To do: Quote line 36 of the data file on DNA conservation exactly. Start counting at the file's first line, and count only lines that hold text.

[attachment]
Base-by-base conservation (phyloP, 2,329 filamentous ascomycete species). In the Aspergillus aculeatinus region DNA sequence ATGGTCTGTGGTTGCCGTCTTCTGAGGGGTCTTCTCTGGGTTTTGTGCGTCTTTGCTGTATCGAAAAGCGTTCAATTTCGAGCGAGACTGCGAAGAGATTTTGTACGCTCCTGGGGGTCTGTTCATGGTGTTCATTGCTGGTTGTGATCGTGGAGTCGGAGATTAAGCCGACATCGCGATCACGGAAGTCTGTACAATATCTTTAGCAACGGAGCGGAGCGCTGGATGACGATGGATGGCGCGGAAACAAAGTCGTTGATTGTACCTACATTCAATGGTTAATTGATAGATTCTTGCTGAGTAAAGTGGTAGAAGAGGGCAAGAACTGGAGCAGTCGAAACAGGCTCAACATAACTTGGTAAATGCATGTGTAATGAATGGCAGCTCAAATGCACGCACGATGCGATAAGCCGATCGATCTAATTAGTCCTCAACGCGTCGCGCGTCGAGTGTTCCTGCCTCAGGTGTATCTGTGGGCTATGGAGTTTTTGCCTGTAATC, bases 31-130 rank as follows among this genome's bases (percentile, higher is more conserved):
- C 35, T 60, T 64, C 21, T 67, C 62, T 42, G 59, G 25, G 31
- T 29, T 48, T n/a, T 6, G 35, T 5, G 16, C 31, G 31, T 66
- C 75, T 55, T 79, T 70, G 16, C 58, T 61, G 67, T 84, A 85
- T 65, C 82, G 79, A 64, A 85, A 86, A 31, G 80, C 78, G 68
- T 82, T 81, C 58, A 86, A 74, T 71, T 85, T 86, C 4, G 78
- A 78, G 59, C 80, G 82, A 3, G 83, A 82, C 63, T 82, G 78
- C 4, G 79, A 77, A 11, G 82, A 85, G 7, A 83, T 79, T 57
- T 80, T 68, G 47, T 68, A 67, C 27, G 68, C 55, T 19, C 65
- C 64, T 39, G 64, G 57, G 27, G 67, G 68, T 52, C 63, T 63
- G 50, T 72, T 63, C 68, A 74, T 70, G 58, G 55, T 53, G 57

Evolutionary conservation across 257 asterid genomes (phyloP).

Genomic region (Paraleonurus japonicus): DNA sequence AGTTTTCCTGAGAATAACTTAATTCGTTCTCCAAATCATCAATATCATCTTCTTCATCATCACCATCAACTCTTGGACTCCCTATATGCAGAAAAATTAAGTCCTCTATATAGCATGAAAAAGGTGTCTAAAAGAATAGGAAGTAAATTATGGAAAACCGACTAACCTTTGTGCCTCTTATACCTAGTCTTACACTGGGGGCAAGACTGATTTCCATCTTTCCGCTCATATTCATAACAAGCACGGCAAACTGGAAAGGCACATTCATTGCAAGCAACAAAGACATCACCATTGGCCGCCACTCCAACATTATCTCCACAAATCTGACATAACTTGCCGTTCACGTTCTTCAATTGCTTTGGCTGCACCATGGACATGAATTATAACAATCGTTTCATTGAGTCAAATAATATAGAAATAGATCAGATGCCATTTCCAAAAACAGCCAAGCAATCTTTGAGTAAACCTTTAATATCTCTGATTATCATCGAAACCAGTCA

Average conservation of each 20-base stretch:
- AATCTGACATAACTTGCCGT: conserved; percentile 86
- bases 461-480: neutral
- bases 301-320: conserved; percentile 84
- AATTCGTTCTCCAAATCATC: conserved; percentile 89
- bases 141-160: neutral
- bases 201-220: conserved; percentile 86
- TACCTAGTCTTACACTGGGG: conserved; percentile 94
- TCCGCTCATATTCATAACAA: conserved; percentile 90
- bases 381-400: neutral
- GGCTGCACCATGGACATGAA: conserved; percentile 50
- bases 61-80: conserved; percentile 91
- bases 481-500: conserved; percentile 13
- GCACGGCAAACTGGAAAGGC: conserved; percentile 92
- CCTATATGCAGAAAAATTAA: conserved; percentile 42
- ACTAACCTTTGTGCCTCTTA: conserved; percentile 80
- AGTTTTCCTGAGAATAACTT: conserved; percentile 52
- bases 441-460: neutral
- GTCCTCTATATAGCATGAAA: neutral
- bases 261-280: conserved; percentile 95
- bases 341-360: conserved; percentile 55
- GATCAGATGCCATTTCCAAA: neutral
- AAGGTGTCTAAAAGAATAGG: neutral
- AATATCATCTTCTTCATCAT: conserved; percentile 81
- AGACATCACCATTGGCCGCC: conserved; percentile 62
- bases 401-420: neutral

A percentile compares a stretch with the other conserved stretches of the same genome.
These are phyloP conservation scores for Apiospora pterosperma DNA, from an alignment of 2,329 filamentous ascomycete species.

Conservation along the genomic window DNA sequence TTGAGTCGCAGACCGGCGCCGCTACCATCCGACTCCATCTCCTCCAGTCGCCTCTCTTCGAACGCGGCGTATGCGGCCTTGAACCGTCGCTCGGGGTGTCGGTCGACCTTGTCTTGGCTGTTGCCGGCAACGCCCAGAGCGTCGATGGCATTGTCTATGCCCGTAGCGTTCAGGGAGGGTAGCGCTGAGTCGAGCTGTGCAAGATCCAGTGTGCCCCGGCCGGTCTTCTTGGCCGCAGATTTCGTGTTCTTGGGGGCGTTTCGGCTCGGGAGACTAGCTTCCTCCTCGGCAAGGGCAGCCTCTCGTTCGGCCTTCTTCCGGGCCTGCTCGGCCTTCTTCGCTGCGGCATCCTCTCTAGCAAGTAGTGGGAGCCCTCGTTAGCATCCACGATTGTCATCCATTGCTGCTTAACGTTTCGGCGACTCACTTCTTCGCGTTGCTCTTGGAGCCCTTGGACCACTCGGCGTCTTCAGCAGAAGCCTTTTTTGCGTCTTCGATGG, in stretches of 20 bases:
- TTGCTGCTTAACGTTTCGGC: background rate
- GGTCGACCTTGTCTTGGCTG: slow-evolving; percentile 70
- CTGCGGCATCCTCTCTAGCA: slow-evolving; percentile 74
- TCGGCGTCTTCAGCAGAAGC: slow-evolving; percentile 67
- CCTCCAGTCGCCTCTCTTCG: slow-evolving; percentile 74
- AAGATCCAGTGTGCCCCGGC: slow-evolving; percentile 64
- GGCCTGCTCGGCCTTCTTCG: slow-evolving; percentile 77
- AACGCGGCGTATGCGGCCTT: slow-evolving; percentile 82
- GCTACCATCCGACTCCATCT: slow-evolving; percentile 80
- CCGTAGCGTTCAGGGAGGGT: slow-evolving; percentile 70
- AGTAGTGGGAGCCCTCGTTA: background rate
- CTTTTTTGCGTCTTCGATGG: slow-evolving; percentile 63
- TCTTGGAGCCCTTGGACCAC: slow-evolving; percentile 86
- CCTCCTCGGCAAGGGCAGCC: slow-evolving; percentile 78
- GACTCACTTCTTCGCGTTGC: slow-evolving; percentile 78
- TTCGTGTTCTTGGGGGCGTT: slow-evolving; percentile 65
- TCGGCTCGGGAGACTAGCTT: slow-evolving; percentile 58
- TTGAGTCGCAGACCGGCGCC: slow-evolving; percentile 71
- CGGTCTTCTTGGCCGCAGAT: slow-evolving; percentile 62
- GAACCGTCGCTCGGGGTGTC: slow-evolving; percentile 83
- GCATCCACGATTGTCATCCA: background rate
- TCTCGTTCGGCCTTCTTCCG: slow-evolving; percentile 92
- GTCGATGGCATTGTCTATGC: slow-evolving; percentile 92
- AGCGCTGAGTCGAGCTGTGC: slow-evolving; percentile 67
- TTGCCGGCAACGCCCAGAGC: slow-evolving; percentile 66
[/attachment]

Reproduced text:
- AAGGTGTCTAAAAGAATAGG: neutral